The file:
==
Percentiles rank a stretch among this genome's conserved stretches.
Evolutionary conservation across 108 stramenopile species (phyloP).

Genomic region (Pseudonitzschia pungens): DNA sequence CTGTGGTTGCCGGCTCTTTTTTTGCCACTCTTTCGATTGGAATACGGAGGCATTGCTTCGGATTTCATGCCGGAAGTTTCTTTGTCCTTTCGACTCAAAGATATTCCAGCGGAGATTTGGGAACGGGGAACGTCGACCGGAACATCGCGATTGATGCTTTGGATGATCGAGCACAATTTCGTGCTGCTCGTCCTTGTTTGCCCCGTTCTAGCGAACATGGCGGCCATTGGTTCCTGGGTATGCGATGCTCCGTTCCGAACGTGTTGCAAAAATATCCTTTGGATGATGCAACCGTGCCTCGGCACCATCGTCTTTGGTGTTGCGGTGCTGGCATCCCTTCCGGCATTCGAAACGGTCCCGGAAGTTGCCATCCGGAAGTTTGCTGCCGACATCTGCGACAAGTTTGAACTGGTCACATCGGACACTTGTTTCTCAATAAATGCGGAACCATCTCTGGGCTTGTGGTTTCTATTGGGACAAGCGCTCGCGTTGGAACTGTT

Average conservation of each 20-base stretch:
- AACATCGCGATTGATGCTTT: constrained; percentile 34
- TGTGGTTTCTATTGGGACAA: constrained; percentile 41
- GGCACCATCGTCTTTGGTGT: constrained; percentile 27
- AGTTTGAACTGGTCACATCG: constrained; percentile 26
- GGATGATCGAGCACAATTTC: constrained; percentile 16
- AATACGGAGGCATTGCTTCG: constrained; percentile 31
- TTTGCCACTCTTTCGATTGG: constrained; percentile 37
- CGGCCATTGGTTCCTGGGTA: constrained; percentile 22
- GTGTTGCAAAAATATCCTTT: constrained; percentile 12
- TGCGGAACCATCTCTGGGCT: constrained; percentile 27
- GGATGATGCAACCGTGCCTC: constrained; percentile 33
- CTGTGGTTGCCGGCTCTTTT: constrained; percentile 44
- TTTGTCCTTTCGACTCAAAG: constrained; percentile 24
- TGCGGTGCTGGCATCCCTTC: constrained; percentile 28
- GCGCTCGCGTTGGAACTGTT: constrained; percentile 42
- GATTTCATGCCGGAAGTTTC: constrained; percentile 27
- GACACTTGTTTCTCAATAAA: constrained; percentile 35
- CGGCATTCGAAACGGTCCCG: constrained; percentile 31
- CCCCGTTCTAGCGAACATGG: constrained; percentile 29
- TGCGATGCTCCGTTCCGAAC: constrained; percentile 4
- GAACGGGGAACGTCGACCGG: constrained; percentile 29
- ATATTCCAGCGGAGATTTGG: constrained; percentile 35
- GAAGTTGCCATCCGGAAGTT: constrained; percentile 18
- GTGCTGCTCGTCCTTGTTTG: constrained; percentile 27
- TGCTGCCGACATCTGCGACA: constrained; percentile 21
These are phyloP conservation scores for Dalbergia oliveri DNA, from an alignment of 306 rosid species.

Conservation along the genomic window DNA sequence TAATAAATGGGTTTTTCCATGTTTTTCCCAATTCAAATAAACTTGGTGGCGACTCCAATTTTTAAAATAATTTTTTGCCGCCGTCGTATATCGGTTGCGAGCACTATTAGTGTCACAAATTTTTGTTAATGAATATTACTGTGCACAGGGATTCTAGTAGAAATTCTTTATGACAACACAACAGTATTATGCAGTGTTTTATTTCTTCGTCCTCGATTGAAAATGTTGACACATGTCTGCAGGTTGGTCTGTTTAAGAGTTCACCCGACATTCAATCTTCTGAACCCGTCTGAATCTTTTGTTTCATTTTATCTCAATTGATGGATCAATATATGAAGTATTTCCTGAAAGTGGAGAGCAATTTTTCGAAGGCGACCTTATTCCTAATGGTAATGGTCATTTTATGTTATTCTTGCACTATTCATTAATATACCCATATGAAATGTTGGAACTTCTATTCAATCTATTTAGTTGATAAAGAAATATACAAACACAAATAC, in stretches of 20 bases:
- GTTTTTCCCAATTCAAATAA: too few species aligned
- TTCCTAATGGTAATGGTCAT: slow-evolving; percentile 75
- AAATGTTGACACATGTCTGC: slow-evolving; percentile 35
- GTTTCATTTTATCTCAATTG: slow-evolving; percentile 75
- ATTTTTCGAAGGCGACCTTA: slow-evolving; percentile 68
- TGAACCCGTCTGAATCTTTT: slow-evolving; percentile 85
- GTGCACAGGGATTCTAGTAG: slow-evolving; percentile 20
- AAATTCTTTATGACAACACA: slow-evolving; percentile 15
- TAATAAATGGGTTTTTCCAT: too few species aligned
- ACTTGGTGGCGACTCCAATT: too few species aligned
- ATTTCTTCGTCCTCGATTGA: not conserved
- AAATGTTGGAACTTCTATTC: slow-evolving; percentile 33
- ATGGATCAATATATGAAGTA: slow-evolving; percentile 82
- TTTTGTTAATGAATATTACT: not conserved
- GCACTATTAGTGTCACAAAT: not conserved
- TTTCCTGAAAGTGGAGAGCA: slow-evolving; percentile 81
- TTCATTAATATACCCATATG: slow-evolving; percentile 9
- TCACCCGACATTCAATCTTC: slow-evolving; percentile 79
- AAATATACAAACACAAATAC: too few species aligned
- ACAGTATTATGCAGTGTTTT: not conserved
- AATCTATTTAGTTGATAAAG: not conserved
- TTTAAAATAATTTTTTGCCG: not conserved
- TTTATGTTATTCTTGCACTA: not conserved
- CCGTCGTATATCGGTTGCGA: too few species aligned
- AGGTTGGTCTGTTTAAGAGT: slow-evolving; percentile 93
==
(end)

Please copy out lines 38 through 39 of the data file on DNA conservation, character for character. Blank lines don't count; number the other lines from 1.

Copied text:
- GTGCACAGGGATTCTAGTAG: slow-evolving; percentile 20
- AAATTCTTTATGACAACACA: slow-evolving; percentile 15